This hasn't helped him with the critics. "I'm so tired of people saying I write novels of manners," he says.

Just what is a novel of manners anyway? "Something about tea cups and society ladies. It's a denigrating term."

Among his best works are The House of the Prophet (1980), which recasts columnist Walter Lippmann's life in novelistic form; The House of Five Talents (1960), a sociological novel about the expenditure of a great fortune; and The Embezzler (1966), a fictional adaptation of the tremendous scandal that ensued in the late '30s when former New York Stock Exchange president Richard Whitney was caught looting funds from the New York Yacht Club.

If that crime occurred today, it would barely make it to the front page of the New York Times metro section. Comments Auchincloss: "There's no question that the financial society of the time regarded Whitney as, in that banal term, a traitor to his class. When he came out of jail, many, many of his old friends and associates wouldn't speak to him. They thought of themselves as a moral society.

"Do you think the big people in the corporate merger world think of themselves like that? I think they rather like thinking of themselves as buccaneers. It gives them a sexy feeling."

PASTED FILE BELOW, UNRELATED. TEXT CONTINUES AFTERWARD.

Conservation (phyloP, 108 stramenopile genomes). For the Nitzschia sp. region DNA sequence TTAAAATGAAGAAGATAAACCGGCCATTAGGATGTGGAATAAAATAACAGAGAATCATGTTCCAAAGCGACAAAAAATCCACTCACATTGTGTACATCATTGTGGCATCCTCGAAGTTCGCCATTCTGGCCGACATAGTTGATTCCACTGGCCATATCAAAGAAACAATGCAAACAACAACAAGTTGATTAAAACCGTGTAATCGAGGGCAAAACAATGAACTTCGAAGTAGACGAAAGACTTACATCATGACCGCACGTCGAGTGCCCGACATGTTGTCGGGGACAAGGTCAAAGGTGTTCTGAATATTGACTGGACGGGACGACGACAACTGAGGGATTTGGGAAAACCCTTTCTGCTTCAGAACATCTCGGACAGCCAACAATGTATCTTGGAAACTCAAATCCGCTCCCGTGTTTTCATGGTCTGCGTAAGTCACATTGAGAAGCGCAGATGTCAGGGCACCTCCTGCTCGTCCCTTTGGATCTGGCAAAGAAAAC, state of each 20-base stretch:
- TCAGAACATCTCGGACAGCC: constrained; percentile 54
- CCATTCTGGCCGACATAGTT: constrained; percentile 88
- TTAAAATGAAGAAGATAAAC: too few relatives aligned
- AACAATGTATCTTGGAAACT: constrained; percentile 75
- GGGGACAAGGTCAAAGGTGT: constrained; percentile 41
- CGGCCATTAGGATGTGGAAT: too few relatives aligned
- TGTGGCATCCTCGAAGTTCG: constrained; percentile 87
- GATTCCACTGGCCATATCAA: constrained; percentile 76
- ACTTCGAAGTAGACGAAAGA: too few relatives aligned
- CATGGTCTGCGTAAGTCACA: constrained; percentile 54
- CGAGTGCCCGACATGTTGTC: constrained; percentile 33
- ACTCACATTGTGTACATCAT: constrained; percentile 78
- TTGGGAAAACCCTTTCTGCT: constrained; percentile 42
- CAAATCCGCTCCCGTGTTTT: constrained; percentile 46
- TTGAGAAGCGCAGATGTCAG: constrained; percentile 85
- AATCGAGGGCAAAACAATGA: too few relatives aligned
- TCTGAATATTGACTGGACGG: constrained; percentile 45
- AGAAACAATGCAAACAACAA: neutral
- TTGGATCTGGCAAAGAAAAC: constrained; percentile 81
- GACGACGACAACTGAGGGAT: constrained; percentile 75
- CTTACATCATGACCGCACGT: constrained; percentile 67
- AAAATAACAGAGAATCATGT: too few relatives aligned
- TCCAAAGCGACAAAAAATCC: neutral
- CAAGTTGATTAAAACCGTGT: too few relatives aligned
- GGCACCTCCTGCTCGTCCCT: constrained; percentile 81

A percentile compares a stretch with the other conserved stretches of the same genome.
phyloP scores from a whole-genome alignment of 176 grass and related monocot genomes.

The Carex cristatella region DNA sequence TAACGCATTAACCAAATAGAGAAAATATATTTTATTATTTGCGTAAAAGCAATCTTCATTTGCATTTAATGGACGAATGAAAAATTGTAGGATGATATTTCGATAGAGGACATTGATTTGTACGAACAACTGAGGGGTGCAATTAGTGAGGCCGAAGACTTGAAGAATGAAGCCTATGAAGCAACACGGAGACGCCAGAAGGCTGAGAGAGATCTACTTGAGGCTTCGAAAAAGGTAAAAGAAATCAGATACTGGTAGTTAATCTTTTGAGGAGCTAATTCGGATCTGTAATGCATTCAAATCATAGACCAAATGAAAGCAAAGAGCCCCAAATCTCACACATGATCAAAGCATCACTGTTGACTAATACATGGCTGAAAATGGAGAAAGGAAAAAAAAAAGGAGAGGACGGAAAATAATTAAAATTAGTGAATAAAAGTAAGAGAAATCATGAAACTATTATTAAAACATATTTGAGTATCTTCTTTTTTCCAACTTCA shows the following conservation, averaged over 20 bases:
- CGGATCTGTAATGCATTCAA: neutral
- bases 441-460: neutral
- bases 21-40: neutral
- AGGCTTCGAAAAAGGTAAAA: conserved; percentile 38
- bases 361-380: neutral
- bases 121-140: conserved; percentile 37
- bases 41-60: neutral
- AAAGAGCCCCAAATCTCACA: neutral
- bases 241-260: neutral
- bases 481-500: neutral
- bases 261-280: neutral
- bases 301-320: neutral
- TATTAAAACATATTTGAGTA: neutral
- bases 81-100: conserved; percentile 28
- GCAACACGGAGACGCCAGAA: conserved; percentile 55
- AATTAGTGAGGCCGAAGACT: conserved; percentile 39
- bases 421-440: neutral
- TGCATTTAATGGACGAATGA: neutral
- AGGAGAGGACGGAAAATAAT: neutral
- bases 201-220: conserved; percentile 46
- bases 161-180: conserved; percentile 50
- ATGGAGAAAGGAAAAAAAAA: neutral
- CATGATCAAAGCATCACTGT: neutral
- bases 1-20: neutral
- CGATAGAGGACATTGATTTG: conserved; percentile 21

While Auchincloss's works have lost nothing in readability over the years, some of the events and attitudes recounted in them now seem as remote as those in Henry James or Edith Wharton. When he tried to write a one-act play for PBS based on his early story "The Mavericks," a simple update from the '50s to the '80s proved impossible.

"I had to do the whole thing from scratch," he says. "I might as well have been writing in the Renaissance. It was incredible how things had changed -- how law offices are run, the coming of women into the firms, the change in moral standards. The whole thing was based on pregnancy, which would hardly have bothered a young man or woman thirty years later."

Another obvious change in the last few decades is the diminished reputation of the legal profession. "It's fallen off very much, and quite justifiably," Auchincloss agrees. "All the things commonly said about lawyers are true -- they're very greedy, after the fast buck, very aggressive and pushing and so on." You can tell that's the writer in him talking -- beholden to no class or profession, even his own.Brand-New Old Books A FIRST edition is a curious thing. Take The Sun Also Rises. It appeared in 1926, when Hemingway was near the beginning of his career, so the initial press run was comparatively modest: 5,090 copies. How many of those copies still exist, with the lovely pale jacket? At most, a hundred in private hands and another hundred in institutions. The rest of them were read to pieces, left out in the rain or on the beach, the jackets slipped in the trash.